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My husband and I used a 'Cinderella' rule to limit our kids' screen time. We don't regret it.

Morgan McFall-Johnsen   

My husband and I used a 'Cinderella' rule to limit our kids' screen time. We don't regret it.
  • Maria and Dexter Estrada locked their kids' devices at midnight with Google Family Link and Microsoft Family Safety.
  • Emphasizing screen time moderation, the Estradas suspended this "Cinderella" rule on weekends.

This as-told-to essay is based on a conversation with Maria Estrada, 51, who is a plant-science lecturer at Fresno State and the mother of two teenagers. It's been edited for length and clarity.

As a mom of two kids, I've struggled with screen time.

I didn't want my kids to be on the computer a lot. I've seen a lot of articles about kids being on computers, smartphones, and iPads.

Still, I believe in moderation. If you say no, it's giving them a signal that they cannot do it and that you are not respectful of their emotions, their needs, and their wants.

My husband and I are immigrant parents, so we are a little bit strict. We cannot tolerate some bad behaviors. For example, you need to be respectful with older people.

But we allow them to be kids, including online. My son loves video games, and they both watch YouTube.

I didn't want to just say no to their online activities, I don't want them to hate me, and I don't want them to feel controlled. And of course they used the internet on weeknights for their school assignments. But when they were in middle school and younger, we had a Cinderella thing: At midnight, all the wifi would disappear.

How we locked their devices at midnight

My husband, Dexter, used two different apps to lock our kids' devices so they couldn't stay up late texting, watching videos, and playing games. He used Google Family Link for their phones and Microsoft Family Safety for their computers.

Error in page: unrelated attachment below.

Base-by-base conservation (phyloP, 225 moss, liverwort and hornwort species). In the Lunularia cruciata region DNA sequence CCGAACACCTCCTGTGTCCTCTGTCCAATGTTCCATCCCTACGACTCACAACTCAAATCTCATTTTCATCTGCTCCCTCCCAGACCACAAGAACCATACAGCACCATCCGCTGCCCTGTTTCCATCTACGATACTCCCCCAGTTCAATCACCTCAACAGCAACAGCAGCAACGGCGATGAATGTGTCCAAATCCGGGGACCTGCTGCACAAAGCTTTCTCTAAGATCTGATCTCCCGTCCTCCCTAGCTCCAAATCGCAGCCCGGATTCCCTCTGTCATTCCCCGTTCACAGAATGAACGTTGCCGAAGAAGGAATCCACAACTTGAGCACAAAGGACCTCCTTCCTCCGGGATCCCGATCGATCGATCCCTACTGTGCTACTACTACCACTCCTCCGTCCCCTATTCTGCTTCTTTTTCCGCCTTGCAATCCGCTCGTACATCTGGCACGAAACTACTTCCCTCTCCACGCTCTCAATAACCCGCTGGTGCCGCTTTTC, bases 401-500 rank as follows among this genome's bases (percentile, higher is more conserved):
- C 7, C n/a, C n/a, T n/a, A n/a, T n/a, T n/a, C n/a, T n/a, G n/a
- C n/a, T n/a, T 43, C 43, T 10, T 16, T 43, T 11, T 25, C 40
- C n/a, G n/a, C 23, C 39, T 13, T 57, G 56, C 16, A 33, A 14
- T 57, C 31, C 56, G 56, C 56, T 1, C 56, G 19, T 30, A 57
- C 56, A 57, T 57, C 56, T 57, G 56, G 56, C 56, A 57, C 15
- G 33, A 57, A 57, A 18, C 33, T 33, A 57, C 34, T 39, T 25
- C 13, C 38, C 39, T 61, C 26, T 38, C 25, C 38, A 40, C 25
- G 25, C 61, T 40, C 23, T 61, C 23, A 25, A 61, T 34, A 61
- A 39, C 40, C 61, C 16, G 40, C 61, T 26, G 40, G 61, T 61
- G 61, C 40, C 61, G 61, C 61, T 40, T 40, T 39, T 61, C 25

Both apps allowed him to lock the kids' devices, though they could still receive calls and texts from the contacts we chose, such as ourselves. He could lock them out on a timer, so he set the lockout to go into effect at midnight and lift in the morning.

We also asked them to finish their school assignments before playing video games or watching YouTube on weeknights.

They got a break on the weekend. The midnight cutoff was lifted on Friday nights and reinstated Sunday nights.

Our son found a way around the internet block

When my son was in high school, he found a way to bypass the midnight block and connect to the internet. He's so honest that he told us he'd found a way and the trick wouldn't work anymore.

Uh oh, my husband and I thought. But we weren't mad. Our son had an innovative way of thinking. My husband said that if he can do that, it means he did his homework and found an out-of-the-box solution to his problem. I'm a scientist and my husband is a doctor, so we appreciate that.

We just told him he had to use the internet responsibly.

Our kids have both excelled

I don't do anything to restrict my kids' screen time anymore.

Pauline is 17 now. She's a competitive ballet dancer, and she wants to be a doctor and do medical research. She will put the phone down and say she's done. She knows how to police herself.

John is turning 20 this year, studying computer science at the University of California, Berkeley. He is not that good about the screens. I still have to remind him and ask him to stop browsing his phone. But sometimes when I see what he's doing, he's looking at the news.

Between the two of them, they've won more than $67,000 in awards for their science projects, which have used AI and robotics to address agriculture issues in plant science, like drought stress and pesticide-resistant super-weeds.

I wouldn't say that it totally worked, but the way they use the screens is responsible.

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